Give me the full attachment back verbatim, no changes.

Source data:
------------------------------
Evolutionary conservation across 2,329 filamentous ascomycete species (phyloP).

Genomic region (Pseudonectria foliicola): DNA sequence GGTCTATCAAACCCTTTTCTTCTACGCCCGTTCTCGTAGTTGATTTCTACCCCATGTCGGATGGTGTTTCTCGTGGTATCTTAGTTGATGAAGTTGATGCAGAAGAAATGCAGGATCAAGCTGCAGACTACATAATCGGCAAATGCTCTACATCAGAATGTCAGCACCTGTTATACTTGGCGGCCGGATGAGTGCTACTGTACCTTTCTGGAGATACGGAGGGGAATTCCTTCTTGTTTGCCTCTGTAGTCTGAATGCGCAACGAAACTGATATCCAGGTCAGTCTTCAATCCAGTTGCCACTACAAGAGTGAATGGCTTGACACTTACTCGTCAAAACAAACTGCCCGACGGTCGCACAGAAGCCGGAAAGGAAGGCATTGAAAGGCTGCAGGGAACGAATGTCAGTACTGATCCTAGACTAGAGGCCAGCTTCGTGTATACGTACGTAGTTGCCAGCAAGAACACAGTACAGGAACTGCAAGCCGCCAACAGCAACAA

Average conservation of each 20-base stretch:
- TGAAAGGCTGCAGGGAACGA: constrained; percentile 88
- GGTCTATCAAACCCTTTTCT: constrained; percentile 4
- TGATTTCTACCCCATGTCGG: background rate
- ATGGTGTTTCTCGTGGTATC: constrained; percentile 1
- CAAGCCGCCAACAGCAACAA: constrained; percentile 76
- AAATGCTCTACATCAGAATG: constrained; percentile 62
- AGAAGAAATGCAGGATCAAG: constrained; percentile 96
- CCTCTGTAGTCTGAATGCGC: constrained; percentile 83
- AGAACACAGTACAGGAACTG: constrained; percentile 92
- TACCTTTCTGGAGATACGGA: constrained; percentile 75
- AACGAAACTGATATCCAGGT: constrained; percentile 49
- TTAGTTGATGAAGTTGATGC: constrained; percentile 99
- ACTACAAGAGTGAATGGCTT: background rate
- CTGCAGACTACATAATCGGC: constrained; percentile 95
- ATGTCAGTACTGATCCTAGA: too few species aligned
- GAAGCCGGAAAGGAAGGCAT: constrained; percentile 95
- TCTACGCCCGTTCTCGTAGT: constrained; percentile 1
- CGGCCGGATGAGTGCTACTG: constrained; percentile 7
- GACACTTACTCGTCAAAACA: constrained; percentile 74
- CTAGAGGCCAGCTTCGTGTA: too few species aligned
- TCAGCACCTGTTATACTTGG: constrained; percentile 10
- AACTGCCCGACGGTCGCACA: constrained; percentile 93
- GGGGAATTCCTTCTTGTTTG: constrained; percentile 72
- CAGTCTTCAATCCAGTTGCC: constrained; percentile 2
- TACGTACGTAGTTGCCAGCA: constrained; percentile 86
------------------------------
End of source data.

Evolutionary conservation across 2,329 filamentous ascomycete species (phyloP).

Genomic region (Pseudonectria foliicola): DNA sequence GGTCTATCAAACCCTTTTCTTCTACGCCCGTTCTCGTAGTTGATTTCTACCCCATGTCGGATGGTGTTTCTCGTGGTATCTTAGTTGATGAAGTTGATGCAGAAGAAATGCAGGATCAAGCTGCAGACTACATAATCGGCAAATGCTCTACATCAGAATGTCAGCACCTGTTATACTTGGCGGCCGGATGAGTGCTACTGTACCTTTCTGGAGATACGGAGGGGAATTCCTTCTTGTTTGCCTCTGTAGTCTGAATGCGCAACGAAACTGATATCCAGGTCAGTCTTCAATCCAGTTGCCACTACAAGAGTGAATGGCTTGACACTTACTCGTCAAAACAAACTGCCCGACGGTCGCACAGAAGCCGGAAAGGAAGGCATTGAAAGGCTGCAGGGAACGAATGTCAGTACTGATCCTAGACTAGAGGCCAGCTTCGTGTATACGTACGTAGTTGCCAGCAAGAACACAGTACAGGAACTGCAAGCCGCCAACAGCAACAA

Average conservation of each 20-base stretch:
- TGAAAGGCTGCAGGGAACGA: constrained; percentile 88
- GGTCTATCAAACCCTTTTCT: constrained; percentile 4
- TGATTTCTACCCCATGTCGG: background rate
- ATGGTGTTTCTCGTGGTATC: constrained; percentile 1
- CAAGCCGCCAACAGCAACAA: constrained; percentile 76
- AAATGCTCTACATCAGAATG: constrained; percentile 62
- AGAAGAAATGCAGGATCAAG: constrained; percentile 96
- CCTCTGTAGTCTGAATGCGC: constrained; percentile 83
- AGAACACAGTACAGGAACTG: constrained; percentile 92
- TACCTTTCTGGAGATACGGA: constrained; percentile 75
- AACGAAACTGATATCCAGGT: constrained; percentile 49
- TTAGTTGATGAAGTTGATGC: constrained; percentile 99
- ACTACAAGAGTGAATGGCTT: background rate
- CTGCAGACTACATAATCGGC: constrained; percentile 95
- ATGTCAGTACTGATCCTAGA: too few species aligned
- GAAGCCGGAAAGGAAGGCAT: constrained; percentile 95
- TCTACGCCCGTTCTCGTAGT: constrained; percentile 1
- CGGCCGGATGAGTGCTACTG: constrained; percentile 7
- GACACTTACTCGTCAAAACA: constrained; percentile 74
- CTAGAGGCCAGCTTCGTGTA: too few species aligned
- TCAGCACCTGTTATACTTGG: constrained; percentile 10
- AACTGCCCGACGGTCGCACA: constrained; percentile 93
- GGGGAATTCCTTCTTGTTTG: constrained; percentile 72
- CAGTCTTCAATCCAGTTGCC: constrained; percentile 2
- TACGTACGTAGTTGCCAGCA: constrained; percentile 86